As an email marketer, you’re probably well-versed in strategizing your content across a variety of platforms, and you mobilize your resources to do the most with what you have. But are your emails mobilized? In this case, we mean optimized for mobile. Get it? Mobilized! Defined as: streamlined or otherwise mobile-friendly version of your email content.
Mobile is here to stay, and it’s growing exponentially each day. Many people are using their mobile devices to check their email in places ranging from their commute and standing in line to previously unlikely rooms for emailing such as the bedroom and bathroom! Email has always been a quick and immediate form of communication but the growth in mobile use creates even more immediacy within the medium, since one of the most popular ways people use their mobile devices for email is to quickly scan, delete, and flag for future follow-up.
If you’ve put off thinking about how your email marketing campaign renders on a mobile device amidst all of your other tasks (we know, you’re busy!) there’s no better time than the present to consider it. Ensuring that your emails are effective on mobile platforms is only going to become more critical as time passes.
Luckily, there are a few fairly easy things you can do right now to make sure that your emails are just as effective on a mobile device as they are on a computer.
1) Readability: What do your emails look like in different email clients and on different mobile devices? If your emails don’t render effectively on a smartphone or tablet, you run the risk of not only having a bad user experience and ignored email, but damaging your brand as well. But as scary as the possibility of poor rendering on mobile devices is, it’s also one of the easiest fixes. Since devices will all render emails different, to have the most effective reach across all platforms and devices, consider creating a text-only version of your emails.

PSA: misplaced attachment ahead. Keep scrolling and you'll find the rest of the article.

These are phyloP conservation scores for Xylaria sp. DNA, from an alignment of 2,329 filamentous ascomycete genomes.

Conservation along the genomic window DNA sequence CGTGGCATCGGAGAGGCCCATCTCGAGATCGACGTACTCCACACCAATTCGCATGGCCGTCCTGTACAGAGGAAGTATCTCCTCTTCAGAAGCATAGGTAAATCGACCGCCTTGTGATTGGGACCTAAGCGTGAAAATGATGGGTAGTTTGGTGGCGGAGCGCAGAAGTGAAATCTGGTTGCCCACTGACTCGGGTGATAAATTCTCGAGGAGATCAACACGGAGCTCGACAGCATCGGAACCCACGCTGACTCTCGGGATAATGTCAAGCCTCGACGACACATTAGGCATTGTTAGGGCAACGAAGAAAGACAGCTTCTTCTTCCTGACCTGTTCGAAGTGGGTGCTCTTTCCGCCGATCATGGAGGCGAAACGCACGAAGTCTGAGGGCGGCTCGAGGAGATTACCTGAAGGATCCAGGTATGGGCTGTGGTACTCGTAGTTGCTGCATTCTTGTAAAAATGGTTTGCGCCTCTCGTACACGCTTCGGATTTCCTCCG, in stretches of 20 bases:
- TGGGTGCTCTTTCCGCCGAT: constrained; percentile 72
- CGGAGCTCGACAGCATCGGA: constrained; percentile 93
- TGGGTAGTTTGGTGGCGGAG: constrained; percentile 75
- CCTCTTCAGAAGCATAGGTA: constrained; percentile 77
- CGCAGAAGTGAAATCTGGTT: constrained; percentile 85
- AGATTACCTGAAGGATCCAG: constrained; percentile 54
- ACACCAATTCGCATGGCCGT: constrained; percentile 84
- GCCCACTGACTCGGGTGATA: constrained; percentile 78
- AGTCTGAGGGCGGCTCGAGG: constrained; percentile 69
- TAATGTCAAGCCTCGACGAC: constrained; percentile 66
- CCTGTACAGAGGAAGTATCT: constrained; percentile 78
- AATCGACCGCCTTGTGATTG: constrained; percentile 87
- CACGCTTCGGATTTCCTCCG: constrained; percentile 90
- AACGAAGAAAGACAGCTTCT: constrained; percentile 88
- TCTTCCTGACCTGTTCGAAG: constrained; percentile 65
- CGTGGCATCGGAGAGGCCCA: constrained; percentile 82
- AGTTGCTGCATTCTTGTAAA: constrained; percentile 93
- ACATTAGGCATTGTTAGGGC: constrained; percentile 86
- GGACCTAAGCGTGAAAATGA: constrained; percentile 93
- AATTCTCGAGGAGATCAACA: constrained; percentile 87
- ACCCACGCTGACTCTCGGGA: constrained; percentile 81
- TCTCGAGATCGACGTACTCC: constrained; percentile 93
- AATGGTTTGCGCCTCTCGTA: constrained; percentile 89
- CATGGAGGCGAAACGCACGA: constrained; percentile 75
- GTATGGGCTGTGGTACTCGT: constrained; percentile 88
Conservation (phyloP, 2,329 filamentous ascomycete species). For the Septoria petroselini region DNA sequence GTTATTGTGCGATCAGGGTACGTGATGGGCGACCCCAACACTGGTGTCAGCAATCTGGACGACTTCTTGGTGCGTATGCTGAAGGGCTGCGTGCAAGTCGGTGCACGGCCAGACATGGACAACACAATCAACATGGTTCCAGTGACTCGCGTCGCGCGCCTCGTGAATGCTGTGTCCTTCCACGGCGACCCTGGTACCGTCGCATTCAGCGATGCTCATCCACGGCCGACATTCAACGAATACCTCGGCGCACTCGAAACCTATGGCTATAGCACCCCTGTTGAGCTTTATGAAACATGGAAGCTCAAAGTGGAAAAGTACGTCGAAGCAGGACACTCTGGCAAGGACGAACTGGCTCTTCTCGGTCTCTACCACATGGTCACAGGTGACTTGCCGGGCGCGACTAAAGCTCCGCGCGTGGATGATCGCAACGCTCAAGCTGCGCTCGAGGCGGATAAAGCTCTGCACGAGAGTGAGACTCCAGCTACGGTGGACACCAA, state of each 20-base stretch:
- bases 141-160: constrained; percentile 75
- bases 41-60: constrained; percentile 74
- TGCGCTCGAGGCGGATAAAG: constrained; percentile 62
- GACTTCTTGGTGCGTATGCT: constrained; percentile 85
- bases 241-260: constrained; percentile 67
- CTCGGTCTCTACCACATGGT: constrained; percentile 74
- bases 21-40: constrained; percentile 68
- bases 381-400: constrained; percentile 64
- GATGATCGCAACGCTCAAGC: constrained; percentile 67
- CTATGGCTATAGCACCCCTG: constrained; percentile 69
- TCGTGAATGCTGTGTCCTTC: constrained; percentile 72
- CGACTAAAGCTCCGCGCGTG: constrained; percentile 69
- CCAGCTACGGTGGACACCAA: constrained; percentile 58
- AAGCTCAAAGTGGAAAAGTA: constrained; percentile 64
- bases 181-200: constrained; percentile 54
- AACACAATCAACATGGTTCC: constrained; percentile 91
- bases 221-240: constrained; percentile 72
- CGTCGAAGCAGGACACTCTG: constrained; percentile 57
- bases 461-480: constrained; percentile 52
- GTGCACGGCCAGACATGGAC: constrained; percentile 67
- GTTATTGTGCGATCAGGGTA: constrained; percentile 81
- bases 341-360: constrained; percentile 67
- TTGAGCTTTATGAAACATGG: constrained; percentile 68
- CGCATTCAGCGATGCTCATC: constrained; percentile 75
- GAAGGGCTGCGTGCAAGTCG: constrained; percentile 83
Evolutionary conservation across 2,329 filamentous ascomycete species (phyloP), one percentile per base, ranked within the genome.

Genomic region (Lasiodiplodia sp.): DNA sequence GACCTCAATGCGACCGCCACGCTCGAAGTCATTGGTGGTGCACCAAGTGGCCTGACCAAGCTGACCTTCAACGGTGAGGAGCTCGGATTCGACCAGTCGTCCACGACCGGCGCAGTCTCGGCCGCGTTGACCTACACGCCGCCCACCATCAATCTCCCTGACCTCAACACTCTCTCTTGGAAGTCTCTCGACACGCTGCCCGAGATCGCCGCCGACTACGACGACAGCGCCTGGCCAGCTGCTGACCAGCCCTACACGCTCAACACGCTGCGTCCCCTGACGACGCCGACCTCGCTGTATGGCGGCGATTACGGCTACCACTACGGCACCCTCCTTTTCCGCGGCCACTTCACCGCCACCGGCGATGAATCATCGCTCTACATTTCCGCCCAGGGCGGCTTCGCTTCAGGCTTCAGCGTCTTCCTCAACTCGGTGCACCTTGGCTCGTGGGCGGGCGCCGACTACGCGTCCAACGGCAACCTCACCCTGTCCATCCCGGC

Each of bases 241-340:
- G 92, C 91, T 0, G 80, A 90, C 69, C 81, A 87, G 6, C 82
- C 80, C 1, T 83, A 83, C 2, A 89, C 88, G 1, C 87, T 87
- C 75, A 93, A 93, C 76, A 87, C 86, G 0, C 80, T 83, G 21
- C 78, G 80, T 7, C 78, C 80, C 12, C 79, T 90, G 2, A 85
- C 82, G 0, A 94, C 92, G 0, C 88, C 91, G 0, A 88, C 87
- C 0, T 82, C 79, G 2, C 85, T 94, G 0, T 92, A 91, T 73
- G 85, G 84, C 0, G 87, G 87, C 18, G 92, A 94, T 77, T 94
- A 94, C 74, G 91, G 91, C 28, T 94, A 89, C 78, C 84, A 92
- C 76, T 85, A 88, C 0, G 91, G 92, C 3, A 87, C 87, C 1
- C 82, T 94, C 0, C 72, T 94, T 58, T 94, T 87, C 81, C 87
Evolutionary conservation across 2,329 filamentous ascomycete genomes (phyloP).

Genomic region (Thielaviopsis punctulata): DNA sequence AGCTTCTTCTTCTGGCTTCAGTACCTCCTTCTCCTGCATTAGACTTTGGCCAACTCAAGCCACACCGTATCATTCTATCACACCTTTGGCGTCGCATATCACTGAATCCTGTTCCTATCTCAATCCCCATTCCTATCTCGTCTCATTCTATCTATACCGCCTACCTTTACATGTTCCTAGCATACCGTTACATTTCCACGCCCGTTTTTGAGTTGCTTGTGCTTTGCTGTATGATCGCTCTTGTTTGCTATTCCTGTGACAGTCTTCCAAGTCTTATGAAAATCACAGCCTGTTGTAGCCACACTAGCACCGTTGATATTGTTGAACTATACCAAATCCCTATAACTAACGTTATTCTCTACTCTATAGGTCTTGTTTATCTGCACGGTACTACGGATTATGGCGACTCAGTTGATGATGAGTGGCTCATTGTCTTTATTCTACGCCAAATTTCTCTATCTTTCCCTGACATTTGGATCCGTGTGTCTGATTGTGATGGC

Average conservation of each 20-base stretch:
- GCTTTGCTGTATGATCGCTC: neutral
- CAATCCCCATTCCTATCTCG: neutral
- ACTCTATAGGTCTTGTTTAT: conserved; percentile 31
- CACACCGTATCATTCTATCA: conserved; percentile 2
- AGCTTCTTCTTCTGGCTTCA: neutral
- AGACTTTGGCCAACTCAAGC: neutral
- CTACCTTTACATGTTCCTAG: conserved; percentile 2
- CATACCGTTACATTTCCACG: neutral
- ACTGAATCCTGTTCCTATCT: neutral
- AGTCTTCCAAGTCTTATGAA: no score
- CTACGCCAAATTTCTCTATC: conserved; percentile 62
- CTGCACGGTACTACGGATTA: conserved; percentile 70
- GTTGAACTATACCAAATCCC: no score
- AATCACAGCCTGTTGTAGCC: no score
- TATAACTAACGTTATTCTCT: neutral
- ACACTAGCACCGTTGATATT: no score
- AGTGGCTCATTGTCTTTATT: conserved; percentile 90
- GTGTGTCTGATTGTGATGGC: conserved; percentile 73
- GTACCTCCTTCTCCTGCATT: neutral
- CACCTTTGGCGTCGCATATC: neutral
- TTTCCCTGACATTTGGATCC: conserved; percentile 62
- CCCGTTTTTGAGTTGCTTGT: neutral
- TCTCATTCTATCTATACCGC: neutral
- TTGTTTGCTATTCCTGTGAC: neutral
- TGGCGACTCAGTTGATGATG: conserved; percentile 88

Devices that don’t support HTML will typically revert to a plain text version with active links. Try creating a simple HTML version that’s designed to work in all mobile browsers.
2) Optimize Your Subject Line and Preheader: What’s a Preheader, you say? Don’t worry if you don’t know. Email marketers typically treat the preheader as a throwaway. Which is a shame, because it’s a golden opportunity to continue the story the subject line introduces to further grab the reader’s attention.
The preheader text appears after the subject line on mobile devices and is usually reserved for text like, “Email not displaying correctly? View it in your browser.” or “Viewing on a mobile device? Click here to view this email in text.”
Think about using this space as the next part of your subject line; like a subheading to a headline. Get creative and optimize this otherwise dead text. I guarantee after reading “Having trouble viewing this email? Click here” mobile users won’t click: they’ll close and delete.